Physician Assistants may claim a maximum of 0.75 Category 1 credits for completing this activity. NCCPA accepts AMA PRA Category 1 CreditTM from organizations accredited by ACCME or a recognized state medical society.

The AANPCP accepts certificates of participation for educational activities approved for AMA PRA Category 1 CreditTM by ACCME-accredited providers. APRNs who participate will receive a certificate of completion commensurate with the extent of their participation.

Date of original release: 4 July 2022. Date credits expire: 4 July 2024.

If you have any questions regarding credit please contact cpdsupport@usf.edu.

Learning Objectives

After watching this activity, participants should be better able to:

  • Explain the factors that drive therapeutic inertia in MS
  • Analyse the evidence for starting DMT early in patients with MS
  • Perform adverse event management for patients receiving DMT
Faculty & Disclosures
Prof. Gavin Giovannoni

Blizard Institute, Queen Mary University of London, UK

Gavin Giovannoni is professor of neurology at the Blizard Institute, Barts and The London School of Medicine and Dentistry, Queen Mary University of London, and the Department of Neurology, Barts Health NHS Trust. read more

His clinical interests are multiple sclerosis (MS) and other inflammatory disorders of the central nervous system. He is particularly interested in clinical issues related to optimizing MS disease-modifying therapies. His current research is focused on Epstein–Barr virus as a possible cause of MS, defining the ‘MS endophenotype’, MS-related neurodegeneration, biomarker discovery and validation, and MS clinical outcomes. His team focuses on translational research and, therefore, has an active clinical trial programme.

Prof. Gavin Giovannoni discloses: Consultation/advisory role fees from AbbVie, Aslan, Atara Bio, Biogen, BMS-Celgene, Bristol Myers Squibb, Genentech, GlaxoSmithKline, GW Pharma, Janssen-Actelion, LifNano, Merck, Merck-Serono, Novartis, Roche, Sanofi-Genzyme and Teva. Grants/research support from Merck KGaA, Roche and Takeda.

Prof. Eva Havrdová

General Faculty Hospital, Charles University in Prague, Czech Republic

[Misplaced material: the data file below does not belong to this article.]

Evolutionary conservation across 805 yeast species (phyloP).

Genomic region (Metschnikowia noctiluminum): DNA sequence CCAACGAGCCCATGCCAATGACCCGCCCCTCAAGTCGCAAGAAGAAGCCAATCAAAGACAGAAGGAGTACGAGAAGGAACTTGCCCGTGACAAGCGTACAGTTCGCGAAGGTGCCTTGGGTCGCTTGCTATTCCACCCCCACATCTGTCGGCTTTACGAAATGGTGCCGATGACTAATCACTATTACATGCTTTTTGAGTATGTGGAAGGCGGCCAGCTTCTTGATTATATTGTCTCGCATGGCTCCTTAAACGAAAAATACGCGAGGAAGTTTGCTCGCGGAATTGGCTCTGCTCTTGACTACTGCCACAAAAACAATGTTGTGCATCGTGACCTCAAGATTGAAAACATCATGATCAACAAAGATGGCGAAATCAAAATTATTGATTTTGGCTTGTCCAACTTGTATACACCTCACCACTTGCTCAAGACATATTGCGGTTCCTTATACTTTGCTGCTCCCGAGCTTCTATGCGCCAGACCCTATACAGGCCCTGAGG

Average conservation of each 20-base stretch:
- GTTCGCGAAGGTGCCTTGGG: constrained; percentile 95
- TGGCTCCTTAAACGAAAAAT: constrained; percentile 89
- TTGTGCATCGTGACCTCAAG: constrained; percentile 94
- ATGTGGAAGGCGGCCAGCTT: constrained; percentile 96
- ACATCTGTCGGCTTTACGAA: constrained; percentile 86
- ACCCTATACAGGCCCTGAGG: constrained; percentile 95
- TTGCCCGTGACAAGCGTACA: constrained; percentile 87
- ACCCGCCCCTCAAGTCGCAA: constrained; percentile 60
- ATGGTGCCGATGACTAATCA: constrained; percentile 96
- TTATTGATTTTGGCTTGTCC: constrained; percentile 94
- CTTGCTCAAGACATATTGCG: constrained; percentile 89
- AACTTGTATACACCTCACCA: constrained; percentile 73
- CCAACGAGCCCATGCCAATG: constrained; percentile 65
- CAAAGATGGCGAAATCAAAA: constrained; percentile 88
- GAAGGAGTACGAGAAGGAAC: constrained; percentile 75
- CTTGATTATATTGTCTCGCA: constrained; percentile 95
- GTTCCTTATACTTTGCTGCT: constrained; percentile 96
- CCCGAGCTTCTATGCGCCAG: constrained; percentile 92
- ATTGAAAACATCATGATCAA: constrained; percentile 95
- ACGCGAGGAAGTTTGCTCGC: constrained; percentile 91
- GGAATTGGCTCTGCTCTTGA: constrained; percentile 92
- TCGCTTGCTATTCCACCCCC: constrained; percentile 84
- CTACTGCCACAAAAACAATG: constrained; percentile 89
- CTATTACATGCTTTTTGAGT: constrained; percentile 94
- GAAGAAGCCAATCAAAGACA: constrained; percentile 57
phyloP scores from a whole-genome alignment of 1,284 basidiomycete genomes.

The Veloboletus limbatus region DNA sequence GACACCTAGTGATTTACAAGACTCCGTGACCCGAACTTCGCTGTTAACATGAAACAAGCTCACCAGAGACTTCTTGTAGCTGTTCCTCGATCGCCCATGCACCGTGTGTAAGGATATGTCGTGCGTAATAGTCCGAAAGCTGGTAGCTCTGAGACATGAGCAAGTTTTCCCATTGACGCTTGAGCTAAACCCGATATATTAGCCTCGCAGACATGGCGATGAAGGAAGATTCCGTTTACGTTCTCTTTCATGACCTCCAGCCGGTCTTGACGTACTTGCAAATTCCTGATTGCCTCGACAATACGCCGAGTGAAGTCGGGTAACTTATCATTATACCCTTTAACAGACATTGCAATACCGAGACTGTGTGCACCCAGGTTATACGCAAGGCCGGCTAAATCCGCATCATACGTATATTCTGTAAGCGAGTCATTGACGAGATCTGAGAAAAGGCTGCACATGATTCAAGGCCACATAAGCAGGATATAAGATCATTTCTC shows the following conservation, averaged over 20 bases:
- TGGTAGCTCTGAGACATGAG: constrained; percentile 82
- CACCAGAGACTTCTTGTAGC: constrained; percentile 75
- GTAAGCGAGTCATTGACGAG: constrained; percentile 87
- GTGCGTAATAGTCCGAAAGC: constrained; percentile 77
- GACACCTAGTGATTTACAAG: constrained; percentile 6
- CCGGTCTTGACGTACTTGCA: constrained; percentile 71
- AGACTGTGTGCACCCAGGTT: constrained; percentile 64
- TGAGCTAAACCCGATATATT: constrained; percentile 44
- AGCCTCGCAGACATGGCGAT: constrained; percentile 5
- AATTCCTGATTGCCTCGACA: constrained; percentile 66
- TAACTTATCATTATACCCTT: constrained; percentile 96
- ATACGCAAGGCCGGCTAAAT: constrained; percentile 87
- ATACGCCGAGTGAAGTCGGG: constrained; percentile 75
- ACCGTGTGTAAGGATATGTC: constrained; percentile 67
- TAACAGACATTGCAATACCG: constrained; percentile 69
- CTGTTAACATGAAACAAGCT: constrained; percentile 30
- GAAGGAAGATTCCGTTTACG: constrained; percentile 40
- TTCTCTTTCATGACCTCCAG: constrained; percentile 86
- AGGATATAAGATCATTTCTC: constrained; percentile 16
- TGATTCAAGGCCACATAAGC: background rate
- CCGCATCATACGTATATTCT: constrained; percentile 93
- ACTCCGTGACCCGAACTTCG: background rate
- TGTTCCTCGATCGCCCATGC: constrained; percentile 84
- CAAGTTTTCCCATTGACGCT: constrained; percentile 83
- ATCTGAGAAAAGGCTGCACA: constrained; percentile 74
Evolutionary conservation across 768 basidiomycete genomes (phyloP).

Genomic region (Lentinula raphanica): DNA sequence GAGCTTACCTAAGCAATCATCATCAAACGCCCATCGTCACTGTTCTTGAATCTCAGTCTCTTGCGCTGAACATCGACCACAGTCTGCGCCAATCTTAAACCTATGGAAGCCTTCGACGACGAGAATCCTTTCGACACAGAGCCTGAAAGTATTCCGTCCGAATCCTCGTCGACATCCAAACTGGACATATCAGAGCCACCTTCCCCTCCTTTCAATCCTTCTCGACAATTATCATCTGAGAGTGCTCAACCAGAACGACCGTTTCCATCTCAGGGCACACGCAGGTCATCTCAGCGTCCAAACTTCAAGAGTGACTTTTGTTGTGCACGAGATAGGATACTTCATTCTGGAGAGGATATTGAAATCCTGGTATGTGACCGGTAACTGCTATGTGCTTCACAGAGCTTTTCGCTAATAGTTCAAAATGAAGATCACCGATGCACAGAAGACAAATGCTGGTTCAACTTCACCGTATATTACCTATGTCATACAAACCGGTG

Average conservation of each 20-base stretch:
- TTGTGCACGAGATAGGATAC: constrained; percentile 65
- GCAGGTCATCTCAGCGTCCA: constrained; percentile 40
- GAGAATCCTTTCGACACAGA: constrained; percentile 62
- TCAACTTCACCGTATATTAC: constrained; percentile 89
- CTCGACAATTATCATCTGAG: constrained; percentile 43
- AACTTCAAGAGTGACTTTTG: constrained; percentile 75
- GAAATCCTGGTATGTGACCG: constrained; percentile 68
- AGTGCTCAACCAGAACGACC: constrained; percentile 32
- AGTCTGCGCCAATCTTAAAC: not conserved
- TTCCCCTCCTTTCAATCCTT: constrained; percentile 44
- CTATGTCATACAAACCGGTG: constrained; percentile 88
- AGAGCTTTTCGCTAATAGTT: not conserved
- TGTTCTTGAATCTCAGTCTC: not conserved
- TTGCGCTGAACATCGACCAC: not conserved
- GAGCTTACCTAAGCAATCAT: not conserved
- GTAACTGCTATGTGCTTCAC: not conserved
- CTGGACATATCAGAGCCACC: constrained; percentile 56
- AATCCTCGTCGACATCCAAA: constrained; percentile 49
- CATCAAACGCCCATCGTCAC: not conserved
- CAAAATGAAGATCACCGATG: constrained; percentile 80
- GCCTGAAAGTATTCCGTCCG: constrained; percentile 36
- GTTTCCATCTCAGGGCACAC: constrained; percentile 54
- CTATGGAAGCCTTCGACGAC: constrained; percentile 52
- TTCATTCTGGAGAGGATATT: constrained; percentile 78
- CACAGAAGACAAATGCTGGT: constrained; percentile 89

Eva Havrdová is professor of neurology at the General Faculty Hospital, Charles University in Prague, Czech Republic. read more

Her research interests include cytokine, immunoglobulin and T-cell research in multiple sclerosis (MS) and the treatment of malignant MS. Prof. Havrdová created the ‘freedom from disease activity’ concept now used to compare the efficacy of MS drugs. She has published more than 100 publications on MS, including Neuroimmunology, Multiple Sclerosis, Handbook on MS for General Practitioners, Pharmacotherapy of MS and several books for patients. 

She organized the ECTRIMS congress in Prague in 2007, is a member of the MSIF International Medical and Scientific Board, and a member of the Czech Neurological Society Committee. She introduced disease-modifying treatment in MS in the Czech Republic and established a network of MS centres covering the entire country. She developed Standards of Diagnostics and Treatment of MS and neuromyelitis optica in the Czech Republic.

Dr Eva Havrdová discloses: Speaker and consultant honoraria/compensation for advisory board participation from Biogen, Janssen, Merck, Novartis, Roche and Teva.

Prof. Patrick Vermersch

Lille University Hospital, France

Patrick Vermersch is professor of neurology in the Department of Neurology at the University of Lille, France, and vice president for research in biology and health at the University of Lille. read more

Prof. Vermersch studied medicine at the University Hospital in Lille, France, where he graduated in neurology. He then completed his education in more basic research fields, mainly in cellular biology between 1990 and 1994 with a PhD focused on biochemical abnormalities associated with Alzheimer’s disease and other neurodegenerative diseases. He has also conducted research related to the characterizations of post-transcriptional anomalies of Tau proteins. His research interests then turned to multiple sclerosis (MS). In the year 2000, he created with colleagues the first MS network in northern France to improve both the care of patients and research into MS.

Prof. Vermersch works in the Department of Neurology at the University of Lille, which deals with MS and other neuroinflammatory diseases. The department’s principal scientific interests are neuroimmunology and markers of disease evolution. In 2019, he became a board member of the European Charcot Foundation.

Prof. Patrick Vermersch discloses: Consultant/advisory board participation/research support from AB Science, Bristol Myers Squibb, Imcyse, Merck, Novartis, Roche, Sanofi and Teva.

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Question 1/5
Which of the following statements best summarizes the relevance of ‘therapeutic inertia’ in current MS management approaches?